Epilepsy is a condition in which an individual experiences more than one seizure over a period of time. A seizure is a change in sensation, awareness or behavior brought about by a brief electrical disturbance in the brain.
A seizure is a temporary change in a person’s movements, sensations, or consciousness caused by an abnormal electrical discharge of the nerve cells in the brain. A seizure can take many forms depending on where in the brain it starts and where it spreads. While there are many different types of seizures, not all are convulsions.
In the United States, one in every 100 people suffers from seizures or epilepsy. In the Chesapeake Region, there are about 74,000 individuals with epilepsy.
Many different things can cause seizures. Low blood sugar, chemical imbalances, abnormal brain development, head injury, stroke, and drug and alcohol abuse, to name a few. But many times, especially in children, doctors cannot find a cause and will say the seizures are “idiopathic” which means the cause cannot be found. Idiopathic seizures are far more likely to be outgrown or controlled than seizures with a known cause. To read more information on epilepsy and seizures, click and read Seizures and Epilepsy: Facts About Seizure Disorder. This is a publication of Abilities Network/The Epilepsy Foundation of the Chesapeake Region(EFCR).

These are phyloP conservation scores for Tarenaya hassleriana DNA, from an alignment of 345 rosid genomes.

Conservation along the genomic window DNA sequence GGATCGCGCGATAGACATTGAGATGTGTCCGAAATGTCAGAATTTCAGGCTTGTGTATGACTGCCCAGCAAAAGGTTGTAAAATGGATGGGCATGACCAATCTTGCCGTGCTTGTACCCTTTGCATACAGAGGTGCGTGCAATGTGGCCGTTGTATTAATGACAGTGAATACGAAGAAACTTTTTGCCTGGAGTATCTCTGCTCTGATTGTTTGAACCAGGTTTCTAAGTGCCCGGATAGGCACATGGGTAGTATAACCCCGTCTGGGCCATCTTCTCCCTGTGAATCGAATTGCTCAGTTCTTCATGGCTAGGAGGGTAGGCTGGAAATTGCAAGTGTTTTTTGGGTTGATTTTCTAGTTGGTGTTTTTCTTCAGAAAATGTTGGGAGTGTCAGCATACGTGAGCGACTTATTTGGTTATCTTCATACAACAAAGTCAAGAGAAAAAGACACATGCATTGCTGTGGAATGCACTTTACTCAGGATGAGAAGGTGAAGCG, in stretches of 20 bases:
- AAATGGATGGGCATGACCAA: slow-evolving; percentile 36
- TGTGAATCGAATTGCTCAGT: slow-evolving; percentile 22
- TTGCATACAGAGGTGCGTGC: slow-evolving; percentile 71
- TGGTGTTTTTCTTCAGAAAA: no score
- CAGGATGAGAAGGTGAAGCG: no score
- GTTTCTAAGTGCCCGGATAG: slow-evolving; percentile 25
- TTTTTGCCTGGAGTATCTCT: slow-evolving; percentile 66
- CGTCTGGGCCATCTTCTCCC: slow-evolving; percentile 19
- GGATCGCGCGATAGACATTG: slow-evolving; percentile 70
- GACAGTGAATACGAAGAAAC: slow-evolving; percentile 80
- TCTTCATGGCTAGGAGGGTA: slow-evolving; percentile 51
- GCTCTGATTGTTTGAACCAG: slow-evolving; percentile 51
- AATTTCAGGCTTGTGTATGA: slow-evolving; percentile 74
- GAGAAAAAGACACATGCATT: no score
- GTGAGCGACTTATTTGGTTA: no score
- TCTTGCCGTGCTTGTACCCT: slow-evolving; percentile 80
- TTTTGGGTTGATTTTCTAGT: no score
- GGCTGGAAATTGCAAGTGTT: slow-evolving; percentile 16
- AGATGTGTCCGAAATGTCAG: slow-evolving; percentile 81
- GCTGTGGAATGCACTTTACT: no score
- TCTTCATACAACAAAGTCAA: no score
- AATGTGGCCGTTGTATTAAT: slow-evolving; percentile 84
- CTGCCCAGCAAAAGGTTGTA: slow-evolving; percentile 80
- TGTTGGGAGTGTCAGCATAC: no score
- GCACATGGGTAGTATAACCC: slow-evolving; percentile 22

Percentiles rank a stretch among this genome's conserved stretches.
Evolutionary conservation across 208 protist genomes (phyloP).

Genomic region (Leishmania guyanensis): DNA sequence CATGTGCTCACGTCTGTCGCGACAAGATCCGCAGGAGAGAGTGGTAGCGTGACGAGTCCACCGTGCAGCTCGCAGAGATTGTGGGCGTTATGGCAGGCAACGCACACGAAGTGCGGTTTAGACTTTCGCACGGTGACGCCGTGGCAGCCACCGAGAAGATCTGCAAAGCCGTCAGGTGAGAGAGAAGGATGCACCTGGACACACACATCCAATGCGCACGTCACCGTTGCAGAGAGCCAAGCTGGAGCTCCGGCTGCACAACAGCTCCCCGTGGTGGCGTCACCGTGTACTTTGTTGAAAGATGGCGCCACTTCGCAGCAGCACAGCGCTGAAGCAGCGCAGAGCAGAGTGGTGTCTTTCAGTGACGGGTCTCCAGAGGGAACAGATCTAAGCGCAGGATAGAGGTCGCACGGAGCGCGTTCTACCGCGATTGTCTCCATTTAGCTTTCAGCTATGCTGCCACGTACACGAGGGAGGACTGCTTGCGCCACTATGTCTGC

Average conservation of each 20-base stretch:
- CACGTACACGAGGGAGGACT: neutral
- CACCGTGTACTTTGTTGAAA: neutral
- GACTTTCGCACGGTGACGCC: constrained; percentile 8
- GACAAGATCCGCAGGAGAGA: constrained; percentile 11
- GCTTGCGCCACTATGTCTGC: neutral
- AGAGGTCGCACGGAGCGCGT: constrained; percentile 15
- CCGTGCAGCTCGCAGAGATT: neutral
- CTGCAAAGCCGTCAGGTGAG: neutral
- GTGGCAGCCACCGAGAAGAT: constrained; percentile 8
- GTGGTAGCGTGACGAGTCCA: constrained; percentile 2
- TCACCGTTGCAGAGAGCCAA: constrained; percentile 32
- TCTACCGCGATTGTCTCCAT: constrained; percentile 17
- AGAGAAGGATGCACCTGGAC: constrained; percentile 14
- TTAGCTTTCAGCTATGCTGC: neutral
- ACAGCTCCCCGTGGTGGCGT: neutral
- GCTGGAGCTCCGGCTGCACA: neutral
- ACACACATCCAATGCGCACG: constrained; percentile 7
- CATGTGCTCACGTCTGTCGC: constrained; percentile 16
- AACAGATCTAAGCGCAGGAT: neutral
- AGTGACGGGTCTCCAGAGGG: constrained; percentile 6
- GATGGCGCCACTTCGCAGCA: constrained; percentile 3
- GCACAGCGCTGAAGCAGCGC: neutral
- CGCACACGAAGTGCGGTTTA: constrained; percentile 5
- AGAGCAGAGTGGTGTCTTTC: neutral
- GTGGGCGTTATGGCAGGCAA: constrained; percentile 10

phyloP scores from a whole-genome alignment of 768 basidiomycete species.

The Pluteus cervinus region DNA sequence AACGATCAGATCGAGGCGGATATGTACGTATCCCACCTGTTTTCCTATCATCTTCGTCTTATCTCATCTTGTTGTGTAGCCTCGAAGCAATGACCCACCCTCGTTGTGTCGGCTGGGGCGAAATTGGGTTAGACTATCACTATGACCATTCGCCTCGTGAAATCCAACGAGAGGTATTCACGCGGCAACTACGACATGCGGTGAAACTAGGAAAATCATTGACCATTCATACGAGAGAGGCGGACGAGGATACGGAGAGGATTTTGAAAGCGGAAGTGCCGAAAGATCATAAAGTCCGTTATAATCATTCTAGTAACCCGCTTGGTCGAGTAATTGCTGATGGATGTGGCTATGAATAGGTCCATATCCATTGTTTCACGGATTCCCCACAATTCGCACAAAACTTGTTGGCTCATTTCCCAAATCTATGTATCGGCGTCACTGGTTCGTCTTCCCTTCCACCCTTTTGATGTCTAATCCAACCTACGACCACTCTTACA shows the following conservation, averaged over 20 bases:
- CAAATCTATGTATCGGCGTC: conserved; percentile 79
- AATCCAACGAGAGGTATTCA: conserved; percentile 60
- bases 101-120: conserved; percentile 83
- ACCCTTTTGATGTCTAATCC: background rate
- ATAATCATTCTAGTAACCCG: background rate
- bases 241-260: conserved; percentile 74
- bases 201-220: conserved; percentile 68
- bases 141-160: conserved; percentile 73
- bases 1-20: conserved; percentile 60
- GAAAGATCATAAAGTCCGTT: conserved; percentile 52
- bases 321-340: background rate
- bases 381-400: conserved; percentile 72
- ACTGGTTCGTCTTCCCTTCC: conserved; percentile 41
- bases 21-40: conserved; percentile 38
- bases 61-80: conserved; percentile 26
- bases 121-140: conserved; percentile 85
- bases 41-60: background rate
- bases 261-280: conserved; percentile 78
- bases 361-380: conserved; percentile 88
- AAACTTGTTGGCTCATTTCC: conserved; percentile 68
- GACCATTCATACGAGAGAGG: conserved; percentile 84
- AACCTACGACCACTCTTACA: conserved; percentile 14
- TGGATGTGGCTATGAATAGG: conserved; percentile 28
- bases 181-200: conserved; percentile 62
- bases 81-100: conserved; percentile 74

The questions presented here and in Seizures and Epilepsy: Facts about Seizure Disorder, are basic questions people ask about epilepsy. If you have further questions, please call Abilities Network/Epilepsy Foundation of the Chesapeake Region at 410-828-7700 or 800-492-2523. You can also call the Epilepsy Foundation’s National Office at 800-EFA-1000 or visit www.epilepsyfoundation.org, where further information can be found. Remember, a good, caring physician should either be willing to answer a person’s questions, or be able to refer them to a place where they can get answers.